There are two main methods which have been used to cover structural openings which are needed to mount a pivotally movable airfoil. One method is to use a deformable seal to cover the opening, and the other uses externally mounted fairings in various arrangements to cover the opening. A principle consideration of both methods is to provide an effective aerodynamic seal for the structural opening with as small an impact as possible on the aerodynamic performance on the aircraft, that is, to keep additional weight and aerodynamic drag to a minimum when adding the aerodynamic seal to the structural opening.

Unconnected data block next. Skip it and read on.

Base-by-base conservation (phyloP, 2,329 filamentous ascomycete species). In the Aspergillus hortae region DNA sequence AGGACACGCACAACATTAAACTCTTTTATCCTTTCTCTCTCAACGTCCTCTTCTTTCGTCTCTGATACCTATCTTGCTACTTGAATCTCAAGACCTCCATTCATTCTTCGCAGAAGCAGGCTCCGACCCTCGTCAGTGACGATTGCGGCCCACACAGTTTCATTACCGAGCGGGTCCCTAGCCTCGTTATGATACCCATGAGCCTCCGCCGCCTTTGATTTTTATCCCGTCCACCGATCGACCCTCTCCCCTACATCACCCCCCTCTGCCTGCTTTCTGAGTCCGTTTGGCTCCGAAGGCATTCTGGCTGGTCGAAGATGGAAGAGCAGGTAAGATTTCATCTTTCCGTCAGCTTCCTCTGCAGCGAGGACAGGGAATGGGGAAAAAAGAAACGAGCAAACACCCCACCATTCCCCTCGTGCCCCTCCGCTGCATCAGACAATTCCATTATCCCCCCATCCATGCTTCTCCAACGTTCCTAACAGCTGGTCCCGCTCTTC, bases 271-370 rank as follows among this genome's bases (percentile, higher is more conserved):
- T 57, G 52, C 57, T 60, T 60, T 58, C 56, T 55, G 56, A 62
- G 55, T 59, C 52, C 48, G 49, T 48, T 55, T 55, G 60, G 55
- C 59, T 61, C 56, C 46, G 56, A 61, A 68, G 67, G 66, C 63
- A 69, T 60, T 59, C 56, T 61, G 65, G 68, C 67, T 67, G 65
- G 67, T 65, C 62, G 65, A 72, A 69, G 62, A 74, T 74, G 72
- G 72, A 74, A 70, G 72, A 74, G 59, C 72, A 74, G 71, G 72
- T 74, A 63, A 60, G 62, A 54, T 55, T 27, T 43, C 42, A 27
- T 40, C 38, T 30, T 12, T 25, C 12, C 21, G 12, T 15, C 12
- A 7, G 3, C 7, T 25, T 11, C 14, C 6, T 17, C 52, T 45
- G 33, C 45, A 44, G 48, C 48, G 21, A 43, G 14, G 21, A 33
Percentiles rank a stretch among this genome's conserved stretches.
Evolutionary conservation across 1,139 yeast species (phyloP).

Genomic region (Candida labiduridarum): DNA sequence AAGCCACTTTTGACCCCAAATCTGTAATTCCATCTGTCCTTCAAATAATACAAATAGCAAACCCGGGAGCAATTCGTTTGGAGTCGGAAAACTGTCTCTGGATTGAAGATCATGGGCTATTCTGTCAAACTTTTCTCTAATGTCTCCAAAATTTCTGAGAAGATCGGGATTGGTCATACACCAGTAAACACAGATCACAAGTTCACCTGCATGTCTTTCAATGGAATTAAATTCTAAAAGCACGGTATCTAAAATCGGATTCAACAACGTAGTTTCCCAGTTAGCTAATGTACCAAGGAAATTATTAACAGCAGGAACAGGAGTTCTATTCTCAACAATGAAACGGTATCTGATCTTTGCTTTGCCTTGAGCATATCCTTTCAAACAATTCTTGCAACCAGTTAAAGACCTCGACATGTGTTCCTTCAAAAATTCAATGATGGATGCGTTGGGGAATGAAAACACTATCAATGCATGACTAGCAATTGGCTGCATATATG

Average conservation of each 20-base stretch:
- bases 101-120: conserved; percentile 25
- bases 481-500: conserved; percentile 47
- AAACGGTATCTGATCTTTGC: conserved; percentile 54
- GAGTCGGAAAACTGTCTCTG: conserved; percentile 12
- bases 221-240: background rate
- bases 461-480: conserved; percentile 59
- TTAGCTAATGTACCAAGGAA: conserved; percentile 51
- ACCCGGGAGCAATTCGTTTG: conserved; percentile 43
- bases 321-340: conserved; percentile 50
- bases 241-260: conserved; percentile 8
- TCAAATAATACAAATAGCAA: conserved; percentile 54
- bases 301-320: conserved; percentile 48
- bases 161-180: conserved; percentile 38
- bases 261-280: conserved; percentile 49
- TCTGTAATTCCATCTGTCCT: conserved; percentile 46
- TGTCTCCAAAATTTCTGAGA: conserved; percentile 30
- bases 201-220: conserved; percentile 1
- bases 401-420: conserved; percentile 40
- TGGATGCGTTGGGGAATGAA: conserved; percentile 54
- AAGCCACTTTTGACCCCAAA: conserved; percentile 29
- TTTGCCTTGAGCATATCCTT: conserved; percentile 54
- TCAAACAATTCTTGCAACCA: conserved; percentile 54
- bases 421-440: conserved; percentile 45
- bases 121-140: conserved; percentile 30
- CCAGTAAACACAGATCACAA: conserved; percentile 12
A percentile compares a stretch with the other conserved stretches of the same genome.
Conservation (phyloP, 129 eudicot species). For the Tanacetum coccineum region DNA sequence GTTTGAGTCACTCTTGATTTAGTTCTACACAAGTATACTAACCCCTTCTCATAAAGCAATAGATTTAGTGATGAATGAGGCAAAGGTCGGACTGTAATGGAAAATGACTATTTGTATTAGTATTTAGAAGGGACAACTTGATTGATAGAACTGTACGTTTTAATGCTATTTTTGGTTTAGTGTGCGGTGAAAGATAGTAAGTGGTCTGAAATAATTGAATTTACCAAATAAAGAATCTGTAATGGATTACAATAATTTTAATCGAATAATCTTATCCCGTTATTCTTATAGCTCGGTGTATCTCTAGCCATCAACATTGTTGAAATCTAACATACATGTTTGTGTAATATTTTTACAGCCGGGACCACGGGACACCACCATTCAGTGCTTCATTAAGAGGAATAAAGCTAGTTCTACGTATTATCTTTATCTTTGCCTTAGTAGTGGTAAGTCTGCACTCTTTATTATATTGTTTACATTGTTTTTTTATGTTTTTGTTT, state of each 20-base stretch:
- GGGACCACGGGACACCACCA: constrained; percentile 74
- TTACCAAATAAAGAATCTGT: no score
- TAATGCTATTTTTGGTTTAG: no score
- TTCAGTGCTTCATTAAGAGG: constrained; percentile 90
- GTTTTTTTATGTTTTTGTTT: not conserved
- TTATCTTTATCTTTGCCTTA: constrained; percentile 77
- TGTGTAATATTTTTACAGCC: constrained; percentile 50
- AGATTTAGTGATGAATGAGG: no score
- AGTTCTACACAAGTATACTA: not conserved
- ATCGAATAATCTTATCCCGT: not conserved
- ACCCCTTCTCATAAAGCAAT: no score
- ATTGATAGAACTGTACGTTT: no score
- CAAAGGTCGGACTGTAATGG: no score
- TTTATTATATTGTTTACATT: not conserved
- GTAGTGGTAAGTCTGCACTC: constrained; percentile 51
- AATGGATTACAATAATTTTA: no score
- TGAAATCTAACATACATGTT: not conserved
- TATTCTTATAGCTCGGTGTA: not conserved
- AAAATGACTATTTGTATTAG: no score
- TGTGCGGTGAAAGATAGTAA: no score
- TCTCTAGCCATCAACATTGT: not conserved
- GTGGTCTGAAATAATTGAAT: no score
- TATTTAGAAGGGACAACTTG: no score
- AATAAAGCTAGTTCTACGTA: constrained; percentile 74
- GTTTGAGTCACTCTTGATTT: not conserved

Fairings have long been used to cover structural openings provided on an aircraft in order to mount a horizontal stabilizer. Fairings, called cover plates, are attached to and movable with the horizontal stabilizer. These cover plates are located above and below the horizontal stabilizer and are substantially larger than the structural opening which they cover. The sizes and shapes of the cover plates are determined by the size of the openings, the total pivotal movement of the horizontal stabilizer and the shape of the horizontal stabilizer support structure. The edges of the cover plates encompass the structural opening and make contact with the opposite adjacent surface on the vertical stabilizer or fuselage as they wipe across that surface through movement of the horizontal stabilizer. The contact between the cover plates and the opposite adjacent surface forms the aerodynamic seal.